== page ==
What if your family had no choice but to pack up all your belongings into a small car and travel a thousand miles on the road? And the destination is no place like home? What would you do?
Set in the “Dirty Thirties” during the Dust Bowl in Oklahoma, the Grapes of Wrath highlights the Joad family as they plan their new future in California, where workers are needed. In their eyes, California is their dream land and the rumored “Promised Land.” The family of thirteen people pack their necessities and are determined to take on the rigorous road to California.
Tom Joad, one of the main characters, leads his family through the obstacles on the road that include starvation and extreme heat. Each family member looks onto the road while facing internal and external challenges. The novel essentially teaches the importance of holding onto dignity and hope during hardships. The Joad family not only maintain hope for a better future, but they also unite together as a family.
Steinbeck additionally embraces the ideal American dream that, in reality, starts within the individuals with hope and determination. His use of symbols and literary devices portray the motif of endurance.
Overall, Steinbeck’s novel makes the reader go on his or her own journey while reading about the up’s and down’s of the Joads. At the end of the long path, the reader realizes that the obstacles they had to face teach them more about their ultimate destination.
The Grapes of Wrath by John Steinbeck is available for checkout from the Mission Viejo Library. It can also be downloaded for free from Overdrive.
Sweet Thursday is basically a continuation of the book Cannery Row. In this book, Mack and his friends are trying to save their dear friend Doc from his unknown depression.
Fauna, the new owner of the brothel was introduced. She is pretty, kind and most important, smart. Even though she doesn’t know how nice and helpful she is. Fauna really detests it when people say “I love you” to her. It was very shocking to me that such an amazing woman isn’t married.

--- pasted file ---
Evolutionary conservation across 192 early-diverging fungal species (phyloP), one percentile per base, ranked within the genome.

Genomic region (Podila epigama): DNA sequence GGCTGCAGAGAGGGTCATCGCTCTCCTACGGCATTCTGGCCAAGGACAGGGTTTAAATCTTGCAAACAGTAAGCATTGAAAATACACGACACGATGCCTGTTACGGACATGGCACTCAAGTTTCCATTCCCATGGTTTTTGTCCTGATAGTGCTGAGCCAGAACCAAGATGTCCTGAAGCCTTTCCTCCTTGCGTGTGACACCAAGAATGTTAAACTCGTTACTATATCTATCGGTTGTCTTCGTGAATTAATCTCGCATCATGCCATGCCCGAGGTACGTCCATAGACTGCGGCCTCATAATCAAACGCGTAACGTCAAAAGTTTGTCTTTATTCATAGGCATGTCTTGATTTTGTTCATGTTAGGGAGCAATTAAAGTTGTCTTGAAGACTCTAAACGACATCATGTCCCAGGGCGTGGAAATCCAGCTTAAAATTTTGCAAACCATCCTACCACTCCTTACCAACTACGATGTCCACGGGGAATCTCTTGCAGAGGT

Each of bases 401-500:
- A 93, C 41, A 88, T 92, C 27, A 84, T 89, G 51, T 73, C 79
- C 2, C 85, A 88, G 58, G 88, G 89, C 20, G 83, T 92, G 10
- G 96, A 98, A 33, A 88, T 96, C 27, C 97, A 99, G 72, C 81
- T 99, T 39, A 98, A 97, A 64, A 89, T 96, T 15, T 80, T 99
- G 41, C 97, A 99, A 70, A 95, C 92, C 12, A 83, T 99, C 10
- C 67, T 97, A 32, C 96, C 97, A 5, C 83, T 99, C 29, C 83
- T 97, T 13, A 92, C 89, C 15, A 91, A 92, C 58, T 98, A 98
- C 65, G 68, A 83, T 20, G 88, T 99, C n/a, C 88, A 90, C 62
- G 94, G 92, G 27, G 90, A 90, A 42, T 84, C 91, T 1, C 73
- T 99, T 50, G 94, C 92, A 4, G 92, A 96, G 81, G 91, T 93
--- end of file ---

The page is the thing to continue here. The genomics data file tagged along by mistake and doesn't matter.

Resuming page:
If you ask me who is my favorite character in this book, I will certainly point my finger at Suzy. Again, she is another new character in this book. Suzy is a very wild girl. She is frank, uneducated but also can be very girly when it comes to the man that she loves who is Doc. This whole entire book really touched me because I didn’t know that Suzy can be respectful to Doc. But thanks to God that Doc realized he loves Suzy and brought her back to him. I am really excited to see another gold star on the wall of the brothel which has the name “Suzy” on it representing that she is married.
Sweet Thursday by John Steinbeck is available for checkout from the Misson Viejo Library.
Mack and his boys are living in the flophouse that they bought from Lee Cong, a Chinese grocery man with a pair of judicious eyes. Except for some special occasions, they just stay home and play with their dog, Darling, a puppy who was never housebroken. Their favorite thing changed from drinking whiskey to catching frogs for their best friend Doc.
Doc has always been a genial man who never gets mad at anyone, except for Mack. His friendliness doesn’t necessarily mean that he is stupid, in fact, he is very shrewd. The only time that he was roiled was when Mack tried to give him a party, but because it was such an orgy that Doc’s house was almost broken into pieces. And Mack received a few punches and a lot of kicks as a gift back from Doc.